This year's festival, however, saw a change in format that condensed the festival to three main stages in a parking lot and a smaller free stage that featured mostly local artists. Many, including myself, were apprehensive of this change, and some argued that it was so different from the original spirit of the festival that it needed to be called something different. I decided to give the new format a chance. Here are my thoughts on the good, the bad, and the WTF of this year's MPMF.
Band of Horses
Sunday night's headliner were the perfect ending to the weekend's up and down adventure. Fresh off the release of their new album, Why Are You OK, Ben Bridwell and gang put forth everything they could muster in their nineteen song, hour and a half performance. Blazing through five songs from the new album including lead single "Casual Party", the band challenged legendary rocker Bob Mould for the biggest wall of sound produced that weekend. Bridwell's distinct voice echoed off the surrounding buildings and parking garage where many non-festival goers were watching. The band made good use of the largest crowd of the weekend, channeling the energy into one of the more entertaining performances of the weekend. Hearing one of my favorite songs "Cigarettes, Wedding Bands" live was special to me, and many in the crowd were stoked to hear hits like "The Funeral", "Is There A Ghost", and "No One's Gonna Love You". The on stage banter was minimal, but Bridwell was quick to give an appreciative "Thanks, y'all!".
Thank you, Band of Horses. Thank you.
Frank Turner & The Sleeping Souls
English singer-songwriter Frank Turner brought his full band to Midpoint on Sunday evening and proceeded to melt the faces off of everyone in attendance with their blend of irish punk and gritty folk rock. Turner had some of the most fun on-stage banter of the festival, and generally seemed to be having a blast performing. One of the memorable moments was when he had the crowd create a circle pit during "Out of Breath" and before performing "Photosynthesis", he lamented about not being in the band Slayer but really wanting to be. To fulfill his Slayer dreams, he wanted to do a "wall of death", but instead of running and bashing into each other, the crowd was instructed to hug the person across from them, thus dubbed the "wall of hugs". It was quite the scene, and yes, I hugged a few extremely sweaty strangers. Worth it.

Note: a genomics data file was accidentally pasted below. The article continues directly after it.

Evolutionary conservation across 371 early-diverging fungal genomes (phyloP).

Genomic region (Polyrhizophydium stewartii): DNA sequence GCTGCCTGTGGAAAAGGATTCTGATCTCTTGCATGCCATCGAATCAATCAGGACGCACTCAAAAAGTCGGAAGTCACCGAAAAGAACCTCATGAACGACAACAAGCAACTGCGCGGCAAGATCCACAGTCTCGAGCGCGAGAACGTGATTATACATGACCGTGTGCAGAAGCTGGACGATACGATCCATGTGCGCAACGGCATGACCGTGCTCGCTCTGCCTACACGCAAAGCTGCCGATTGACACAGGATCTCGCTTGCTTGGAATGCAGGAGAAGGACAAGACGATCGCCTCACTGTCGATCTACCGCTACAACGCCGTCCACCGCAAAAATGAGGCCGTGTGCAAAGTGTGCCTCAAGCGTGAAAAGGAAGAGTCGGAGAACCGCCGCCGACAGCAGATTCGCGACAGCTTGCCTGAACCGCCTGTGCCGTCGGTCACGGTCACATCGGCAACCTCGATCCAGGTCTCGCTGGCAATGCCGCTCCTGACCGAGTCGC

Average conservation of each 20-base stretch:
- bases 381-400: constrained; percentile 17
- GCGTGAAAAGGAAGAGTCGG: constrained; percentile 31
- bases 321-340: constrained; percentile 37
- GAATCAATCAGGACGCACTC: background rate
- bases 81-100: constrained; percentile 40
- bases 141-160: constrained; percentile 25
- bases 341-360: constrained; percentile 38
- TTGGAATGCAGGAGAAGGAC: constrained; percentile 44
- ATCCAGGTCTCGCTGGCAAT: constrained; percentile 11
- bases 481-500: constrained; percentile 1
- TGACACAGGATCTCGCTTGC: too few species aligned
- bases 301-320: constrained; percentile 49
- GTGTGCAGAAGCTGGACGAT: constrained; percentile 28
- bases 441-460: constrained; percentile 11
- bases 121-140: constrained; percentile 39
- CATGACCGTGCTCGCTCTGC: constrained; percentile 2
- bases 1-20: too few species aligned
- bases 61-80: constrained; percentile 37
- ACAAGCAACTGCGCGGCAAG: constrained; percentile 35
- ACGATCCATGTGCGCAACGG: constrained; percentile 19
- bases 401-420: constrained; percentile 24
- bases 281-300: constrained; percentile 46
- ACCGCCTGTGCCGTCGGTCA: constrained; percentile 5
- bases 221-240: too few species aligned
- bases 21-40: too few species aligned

It's been a summer of turbulence for the Scottish indie rockers. Soon after Joseph and I saw some of their set at Lollapalooza, lead singer Scott Hutchison had a massive Twitter meltdown and checked himself into rehab for a bit, forcing the band to cancel their next few appearances. Fast forward a few months and the band is back on the road and sounding better than ever. Thundering through their 45 minute set, they spent most of their time playing songs off of this year's Painting of a Panic Attack. They were focused, sharp, and ferocious. Much better than when they played at Lollapalooza, and easily one of the highlights of Saturday night for me.
Langhorne Slim & The Law
The inclusion of Antibalas on this list has nothing to do with how the band played, their talent, or their stage presence. Their inclusion has everything to do with the crowd. The smaller Friday evening crowd quickly grew bored of the extensive jamming and repetitive nature of Antibalas' music. After an extremely hot afternoon of roasting in the sun, I don't think anyone had it left in them to dance and groove with them. I know I didn't. They were probably the biggest casualty of the parking lot environment, but certainly not the only ones. Sorry fellas.
JJ Grey & Mofro
Another band that was completely misplaced on this year's bill, JJ Grey & Mofro had the smallest crowd for a headliner, and it was on Saturday night. Not only was the crowd lackluster, but the energy mustered by those in attendance did nothing to liven the dated sound of the band. As someone who really likes neo-soul, dirty blues, and classic rock, I found the band to be ho-hum, generic, and uninspired. The man has a great bluesy, soulful voice, but the songs were no better than any that I've seen at a local blues night at a bar. There was no standout musician to feature; the guitars were subdued with minimal soloing. The focus was on Grey, and unfortunately he didn't have enough to keep my attention.
The James Hunter Six